A city without walls …

Last week a member of the public had a car accident which took out part of the churchyard wall (up by the Guide Hut). We were glad to hear initial reports that there was no serious injury and wish the person involved all the very best. Paul and the Council Depot guys were quickly on the scene, though a section of the wall has now been dismantled. Please encourage everyone to stay away from the area until it is made completely safe.

At our morning services yesterday we had a reading from Zechariah 2 which included the promise that Jerusalem ‘will be a city without walls…’ – this would be a sign of the prosperity of the city under God’s blessing. The returning Israelites would be so many, and their livestock so numerous, that walls would not be necessary.

Many of us have walls and have no doubt been responsible for the maintenance and rebuilding of walls. We have reason to be thankful for walls – keeping strangers out, keeping others in. Walls are often seen as something to be rid of in the Bible – Zechariah anticipates the time they won’t be needed, Paul talks about Christ destroying the dividing wall of hostility between Jew and Gentile through his loving and sacrificial death on the Cross. Then again Nehemiah’s whole mission under God is to rebuild the walls of Jerusalem to protect it against its enemies and to enable the people to start again. And in Revelation 21 when we read about the new Jerusalem we are specifically told that it is surrounded by a ‘great, high wall … made of jasper’, though the gates in the wall are always open.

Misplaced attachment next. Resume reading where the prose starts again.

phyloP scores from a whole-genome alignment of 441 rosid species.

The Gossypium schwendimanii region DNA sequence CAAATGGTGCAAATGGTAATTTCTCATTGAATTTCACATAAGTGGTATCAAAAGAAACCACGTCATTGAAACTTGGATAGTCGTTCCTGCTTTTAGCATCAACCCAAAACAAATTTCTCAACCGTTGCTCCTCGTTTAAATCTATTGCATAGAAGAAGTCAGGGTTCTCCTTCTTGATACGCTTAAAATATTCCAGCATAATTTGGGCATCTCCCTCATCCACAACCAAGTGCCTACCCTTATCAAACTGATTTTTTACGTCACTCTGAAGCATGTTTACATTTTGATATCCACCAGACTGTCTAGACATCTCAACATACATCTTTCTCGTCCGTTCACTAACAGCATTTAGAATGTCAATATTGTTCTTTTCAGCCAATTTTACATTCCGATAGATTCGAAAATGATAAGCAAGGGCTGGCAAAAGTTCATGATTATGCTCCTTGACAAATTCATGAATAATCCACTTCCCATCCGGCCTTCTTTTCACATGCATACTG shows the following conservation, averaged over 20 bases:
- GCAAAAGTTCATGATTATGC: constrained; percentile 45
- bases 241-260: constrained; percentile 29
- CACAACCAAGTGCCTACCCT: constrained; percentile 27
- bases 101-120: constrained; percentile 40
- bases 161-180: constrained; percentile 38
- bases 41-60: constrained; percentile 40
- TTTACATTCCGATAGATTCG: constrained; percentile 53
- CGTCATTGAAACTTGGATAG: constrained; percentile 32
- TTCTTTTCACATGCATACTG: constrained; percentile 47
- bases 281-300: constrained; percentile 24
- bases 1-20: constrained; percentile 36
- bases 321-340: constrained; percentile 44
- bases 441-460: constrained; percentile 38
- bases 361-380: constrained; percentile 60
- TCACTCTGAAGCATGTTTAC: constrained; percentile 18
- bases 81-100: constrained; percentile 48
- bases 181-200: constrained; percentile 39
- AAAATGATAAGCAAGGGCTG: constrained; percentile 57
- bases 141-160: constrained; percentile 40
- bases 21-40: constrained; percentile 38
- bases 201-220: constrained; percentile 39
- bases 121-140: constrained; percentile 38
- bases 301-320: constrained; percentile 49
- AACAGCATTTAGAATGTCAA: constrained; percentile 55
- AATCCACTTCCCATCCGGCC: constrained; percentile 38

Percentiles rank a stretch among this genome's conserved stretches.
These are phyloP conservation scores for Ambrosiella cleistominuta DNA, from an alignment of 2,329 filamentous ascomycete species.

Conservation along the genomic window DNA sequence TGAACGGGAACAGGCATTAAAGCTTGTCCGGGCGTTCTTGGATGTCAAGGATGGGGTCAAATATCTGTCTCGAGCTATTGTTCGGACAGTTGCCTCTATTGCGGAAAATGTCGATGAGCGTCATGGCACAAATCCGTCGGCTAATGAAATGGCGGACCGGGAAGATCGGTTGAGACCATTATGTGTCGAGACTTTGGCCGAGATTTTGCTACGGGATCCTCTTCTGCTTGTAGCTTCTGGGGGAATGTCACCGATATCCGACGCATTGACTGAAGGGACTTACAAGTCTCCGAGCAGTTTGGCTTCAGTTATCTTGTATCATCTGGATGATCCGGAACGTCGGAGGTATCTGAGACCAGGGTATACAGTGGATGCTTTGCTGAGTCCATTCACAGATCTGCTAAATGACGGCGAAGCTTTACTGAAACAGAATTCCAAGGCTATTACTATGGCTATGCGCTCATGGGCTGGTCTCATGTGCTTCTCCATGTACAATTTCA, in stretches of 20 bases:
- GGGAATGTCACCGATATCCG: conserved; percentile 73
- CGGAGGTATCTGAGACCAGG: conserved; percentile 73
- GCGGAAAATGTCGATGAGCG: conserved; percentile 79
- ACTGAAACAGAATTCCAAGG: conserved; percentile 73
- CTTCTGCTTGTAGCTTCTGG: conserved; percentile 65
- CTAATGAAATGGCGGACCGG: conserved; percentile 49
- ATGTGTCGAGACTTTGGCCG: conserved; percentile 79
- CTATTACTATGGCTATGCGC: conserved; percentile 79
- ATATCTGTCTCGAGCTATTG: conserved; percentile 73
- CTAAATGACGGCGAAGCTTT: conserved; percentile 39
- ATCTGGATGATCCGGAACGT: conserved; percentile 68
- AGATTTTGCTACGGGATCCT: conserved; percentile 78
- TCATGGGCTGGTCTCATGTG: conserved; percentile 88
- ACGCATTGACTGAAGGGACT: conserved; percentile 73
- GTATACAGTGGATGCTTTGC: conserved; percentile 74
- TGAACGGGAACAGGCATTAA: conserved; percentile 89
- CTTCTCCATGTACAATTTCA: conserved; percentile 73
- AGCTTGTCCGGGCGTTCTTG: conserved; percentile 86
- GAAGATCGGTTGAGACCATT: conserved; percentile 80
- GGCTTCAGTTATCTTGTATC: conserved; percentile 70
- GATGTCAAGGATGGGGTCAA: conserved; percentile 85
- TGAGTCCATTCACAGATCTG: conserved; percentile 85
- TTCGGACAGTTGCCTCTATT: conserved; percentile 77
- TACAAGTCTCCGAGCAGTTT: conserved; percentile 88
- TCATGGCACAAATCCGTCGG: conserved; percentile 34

Walls are deeply symbolic. What is the iconic moment of the fall of communism in Eastern Europe? It’s when the crowds tore down the Berlin Wall. Many a politician has a lump of concrete on their desk that claims to have been picked up that night; I foresee a time when there are as many lumps of concrete as splinters of the true cross, but that may not be for a while. We love to think about walls coming down – people allowed access to jobs, opportunities and education. We may smile at the naivety of a vision of the community without walls – when we don’t need to protect our property from others – but we recognise the power of this vision nonetheless – allowing that walls, like door locks, might be necessary evils in a fallen world. We do need prisons. We do need security. We do need walls that protect. I’m sure the best town planner can’t dispense with walls altogether.

But walls maintain their symbolic power. It’s very easy to feel outrage at President Trump’s proposed wall along the Mexican border, and insistence that Mexicans will pay for it. Talk about a dividing wall of hostility. There have been other great walls of course – Hadrian’s Wall, to keep the Scots at bay, The Great Wall of China, the ancient dividing line that you can supposedly see from space. Much as we feel outrage at Trump’s proposed wall we forget that we have a very English alternative – that big moat that is the English Channel. Calls to increase border security and to reduce immigration all take for granted that we already have a natural defence against invaders in place already.

I would rather have ‘wall-breaker’ rather than ‘wall-builder’ chiselled into my tombstone. Maybe you saw the news this week that there is a ‘Great Green Wall’ underway for the Sahara and Sahel in North Africa. It’s scale and ambition make Trump’s wall look puny. It aims to run for 8000 km across Africa and to be up to 50 km wide. It could halt the spread of the desert (which often encroaches when trees are chopped down) and provide grazing and grassland and areas to grow crops for hundreds of thousands across the continent. It’s not yet clear whether there is the political will or resources to make this happen but I suspect that The Great Green Wall will do more for the Kingdom of God than Trump’s Great Concrete Folly in the US.

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